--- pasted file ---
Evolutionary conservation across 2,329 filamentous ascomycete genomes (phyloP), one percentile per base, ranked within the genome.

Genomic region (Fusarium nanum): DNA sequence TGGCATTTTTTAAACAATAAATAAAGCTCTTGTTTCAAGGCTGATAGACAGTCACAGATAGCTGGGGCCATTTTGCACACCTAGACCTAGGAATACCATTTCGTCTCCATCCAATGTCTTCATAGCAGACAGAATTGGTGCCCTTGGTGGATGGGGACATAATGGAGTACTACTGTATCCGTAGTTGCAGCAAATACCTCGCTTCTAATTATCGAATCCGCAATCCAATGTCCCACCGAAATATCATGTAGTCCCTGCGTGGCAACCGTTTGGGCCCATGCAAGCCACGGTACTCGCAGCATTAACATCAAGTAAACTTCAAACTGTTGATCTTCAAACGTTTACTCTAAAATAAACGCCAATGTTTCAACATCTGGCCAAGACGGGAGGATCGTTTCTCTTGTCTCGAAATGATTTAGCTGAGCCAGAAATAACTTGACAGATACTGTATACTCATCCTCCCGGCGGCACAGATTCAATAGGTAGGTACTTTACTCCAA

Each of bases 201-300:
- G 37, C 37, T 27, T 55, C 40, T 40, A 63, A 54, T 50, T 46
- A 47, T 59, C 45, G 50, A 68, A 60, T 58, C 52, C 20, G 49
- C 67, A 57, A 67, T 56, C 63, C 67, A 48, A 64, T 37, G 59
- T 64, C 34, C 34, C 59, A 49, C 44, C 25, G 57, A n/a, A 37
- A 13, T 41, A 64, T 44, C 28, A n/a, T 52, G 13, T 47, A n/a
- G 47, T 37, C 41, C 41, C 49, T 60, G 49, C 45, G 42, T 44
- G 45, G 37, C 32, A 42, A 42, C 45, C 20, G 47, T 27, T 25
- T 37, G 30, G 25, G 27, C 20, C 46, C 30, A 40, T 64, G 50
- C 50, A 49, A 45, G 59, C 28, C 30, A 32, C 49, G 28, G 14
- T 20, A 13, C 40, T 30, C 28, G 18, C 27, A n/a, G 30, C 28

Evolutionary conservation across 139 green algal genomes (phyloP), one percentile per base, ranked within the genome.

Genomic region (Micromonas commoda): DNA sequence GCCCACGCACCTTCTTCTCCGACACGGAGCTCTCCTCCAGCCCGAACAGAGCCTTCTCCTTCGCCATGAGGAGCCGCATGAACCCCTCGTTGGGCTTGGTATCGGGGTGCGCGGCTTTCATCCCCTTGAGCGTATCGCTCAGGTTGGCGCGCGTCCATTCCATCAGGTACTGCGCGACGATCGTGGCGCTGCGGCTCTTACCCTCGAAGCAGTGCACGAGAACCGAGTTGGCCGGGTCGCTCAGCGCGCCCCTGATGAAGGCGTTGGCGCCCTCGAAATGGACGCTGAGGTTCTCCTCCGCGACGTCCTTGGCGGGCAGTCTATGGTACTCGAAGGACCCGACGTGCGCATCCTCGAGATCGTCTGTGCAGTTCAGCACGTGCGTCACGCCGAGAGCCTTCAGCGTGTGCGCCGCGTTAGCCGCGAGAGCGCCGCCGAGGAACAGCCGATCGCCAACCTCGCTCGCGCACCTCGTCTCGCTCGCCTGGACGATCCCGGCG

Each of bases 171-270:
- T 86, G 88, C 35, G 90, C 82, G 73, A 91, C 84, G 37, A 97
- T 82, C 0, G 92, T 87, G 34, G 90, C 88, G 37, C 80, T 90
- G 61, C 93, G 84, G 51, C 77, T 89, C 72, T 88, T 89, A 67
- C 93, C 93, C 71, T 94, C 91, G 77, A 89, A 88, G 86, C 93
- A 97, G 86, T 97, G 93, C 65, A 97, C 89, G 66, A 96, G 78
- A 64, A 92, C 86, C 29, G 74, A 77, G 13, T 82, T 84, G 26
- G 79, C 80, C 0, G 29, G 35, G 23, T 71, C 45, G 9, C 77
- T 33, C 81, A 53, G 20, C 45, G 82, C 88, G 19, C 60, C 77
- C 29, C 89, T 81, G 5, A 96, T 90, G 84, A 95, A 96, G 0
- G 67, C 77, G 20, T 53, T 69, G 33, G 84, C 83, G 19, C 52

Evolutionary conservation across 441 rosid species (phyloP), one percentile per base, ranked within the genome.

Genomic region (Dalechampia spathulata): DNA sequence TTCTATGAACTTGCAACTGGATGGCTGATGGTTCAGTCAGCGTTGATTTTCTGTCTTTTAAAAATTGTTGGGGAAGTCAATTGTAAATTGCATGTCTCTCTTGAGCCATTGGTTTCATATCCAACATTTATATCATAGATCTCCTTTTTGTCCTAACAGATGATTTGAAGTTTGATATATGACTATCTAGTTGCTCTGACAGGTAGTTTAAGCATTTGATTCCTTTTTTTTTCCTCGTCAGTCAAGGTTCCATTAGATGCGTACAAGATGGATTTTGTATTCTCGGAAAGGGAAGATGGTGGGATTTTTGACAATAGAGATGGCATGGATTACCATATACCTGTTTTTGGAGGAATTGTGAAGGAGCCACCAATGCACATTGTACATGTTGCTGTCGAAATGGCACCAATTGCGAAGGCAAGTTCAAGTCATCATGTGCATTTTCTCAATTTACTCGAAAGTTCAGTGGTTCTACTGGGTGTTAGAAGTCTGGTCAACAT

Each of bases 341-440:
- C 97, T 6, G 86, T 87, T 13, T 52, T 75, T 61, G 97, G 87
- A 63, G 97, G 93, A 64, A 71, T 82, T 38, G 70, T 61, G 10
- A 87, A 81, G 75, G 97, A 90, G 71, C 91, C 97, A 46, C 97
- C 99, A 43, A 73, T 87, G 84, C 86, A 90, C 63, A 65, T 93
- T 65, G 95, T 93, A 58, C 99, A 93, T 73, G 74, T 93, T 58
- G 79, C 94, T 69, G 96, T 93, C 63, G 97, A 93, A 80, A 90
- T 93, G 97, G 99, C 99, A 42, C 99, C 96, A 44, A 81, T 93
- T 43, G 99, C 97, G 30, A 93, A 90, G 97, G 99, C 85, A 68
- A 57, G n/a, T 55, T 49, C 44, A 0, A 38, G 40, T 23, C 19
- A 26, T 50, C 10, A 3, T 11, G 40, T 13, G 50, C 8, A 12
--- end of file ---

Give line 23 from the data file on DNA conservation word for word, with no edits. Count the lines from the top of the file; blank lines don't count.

- G 79, C 80, C 0, G 29, G 35, G 23, T 71, C 45, G 9, C 77